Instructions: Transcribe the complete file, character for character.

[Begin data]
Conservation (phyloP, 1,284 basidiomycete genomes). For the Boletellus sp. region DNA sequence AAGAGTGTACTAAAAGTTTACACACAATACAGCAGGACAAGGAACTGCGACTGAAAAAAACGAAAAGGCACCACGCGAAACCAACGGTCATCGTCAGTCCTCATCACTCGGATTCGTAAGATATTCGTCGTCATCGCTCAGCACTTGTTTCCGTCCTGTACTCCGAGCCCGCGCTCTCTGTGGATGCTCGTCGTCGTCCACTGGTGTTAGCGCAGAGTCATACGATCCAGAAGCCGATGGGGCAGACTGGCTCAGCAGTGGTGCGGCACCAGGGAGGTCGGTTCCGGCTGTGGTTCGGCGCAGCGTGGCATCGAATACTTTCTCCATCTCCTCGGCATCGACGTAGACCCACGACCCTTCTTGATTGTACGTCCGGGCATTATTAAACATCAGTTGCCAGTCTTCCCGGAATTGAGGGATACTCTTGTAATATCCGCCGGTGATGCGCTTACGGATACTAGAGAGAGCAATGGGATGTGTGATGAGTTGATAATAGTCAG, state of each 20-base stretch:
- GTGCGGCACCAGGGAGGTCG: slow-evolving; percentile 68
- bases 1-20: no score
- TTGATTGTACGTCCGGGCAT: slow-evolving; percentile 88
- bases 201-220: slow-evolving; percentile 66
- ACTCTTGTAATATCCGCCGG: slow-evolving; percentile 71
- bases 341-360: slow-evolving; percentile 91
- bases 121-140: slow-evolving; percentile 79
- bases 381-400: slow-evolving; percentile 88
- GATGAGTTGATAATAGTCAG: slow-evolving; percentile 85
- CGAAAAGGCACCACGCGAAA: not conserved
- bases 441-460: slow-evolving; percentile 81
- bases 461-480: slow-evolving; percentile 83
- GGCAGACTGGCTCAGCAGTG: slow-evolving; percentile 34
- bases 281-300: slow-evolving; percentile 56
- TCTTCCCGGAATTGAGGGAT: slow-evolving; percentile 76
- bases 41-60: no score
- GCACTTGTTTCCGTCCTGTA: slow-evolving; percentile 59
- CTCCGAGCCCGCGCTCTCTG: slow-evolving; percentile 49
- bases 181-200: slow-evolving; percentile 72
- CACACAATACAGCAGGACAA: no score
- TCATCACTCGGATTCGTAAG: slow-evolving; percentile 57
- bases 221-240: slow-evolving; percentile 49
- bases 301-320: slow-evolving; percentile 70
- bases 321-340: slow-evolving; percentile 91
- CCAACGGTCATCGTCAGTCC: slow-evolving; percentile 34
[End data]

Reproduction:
Conservation (phyloP, 1,284 basidiomycete genomes). For the Boletellus sp. region DNA sequence AAGAGTGTACTAAAAGTTTACACACAATACAGCAGGACAAGGAACTGCGACTGAAAAAAACGAAAAGGCACCACGCGAAACCAACGGTCATCGTCAGTCCTCATCACTCGGATTCGTAAGATATTCGTCGTCATCGCTCAGCACTTGTTTCCGTCCTGTACTCCGAGCCCGCGCTCTCTGTGGATGCTCGTCGTCGTCCACTGGTGTTAGCGCAGAGTCATACGATCCAGAAGCCGATGGGGCAGACTGGCTCAGCAGTGGTGCGGCACCAGGGAGGTCGGTTCCGGCTGTGGTTCGGCGCAGCGTGGCATCGAATACTTTCTCCATCTCCTCGGCATCGACGTAGACCCACGACCCTTCTTGATTGTACGTCCGGGCATTATTAAACATCAGTTGCCAGTCTTCCCGGAATTGAGGGATACTCTTGTAATATCCGCCGGTGATGCGCTTACGGATACTAGAGAGAGCAATGGGATGTGTGATGAGTTGATAATAGTCAG, state of each 20-base stretch:
- GTGCGGCACCAGGGAGGTCG: slow-evolving; percentile 68
- bases 1-20: no score
- TTGATTGTACGTCCGGGCAT: slow-evolving; percentile 88
- bases 201-220: slow-evolving; percentile 66
- ACTCTTGTAATATCCGCCGG: slow-evolving; percentile 71
- bases 341-360: slow-evolving; percentile 91
- bases 121-140: slow-evolving; percentile 79
- bases 381-400: slow-evolving; percentile 88
- GATGAGTTGATAATAGTCAG: slow-evolving; percentile 85
- CGAAAAGGCACCACGCGAAA: not conserved
- bases 441-460: slow-evolving; percentile 81
- bases 461-480: slow-evolving; percentile 83
- GGCAGACTGGCTCAGCAGTG: slow-evolving; percentile 34
- bases 281-300: slow-evolving; percentile 56
- TCTTCCCGGAATTGAGGGAT: slow-evolving; percentile 76
- bases 41-60: no score
- GCACTTGTTTCCGTCCTGTA: slow-evolving; percentile 59
- CTCCGAGCCCGCGCTCTCTG: slow-evolving; percentile 49
- bases 181-200: slow-evolving; percentile 72
- CACACAATACAGCAGGACAA: no score
- TCATCACTCGGATTCGTAAG: slow-evolving; percentile 57
- bases 221-240: slow-evolving; percentile 49
- bases 301-320: slow-evolving; percentile 70
- bases 321-340: slow-evolving; percentile 91
- CCAACGGTCATCGTCAGTCC: slow-evolving; percentile 34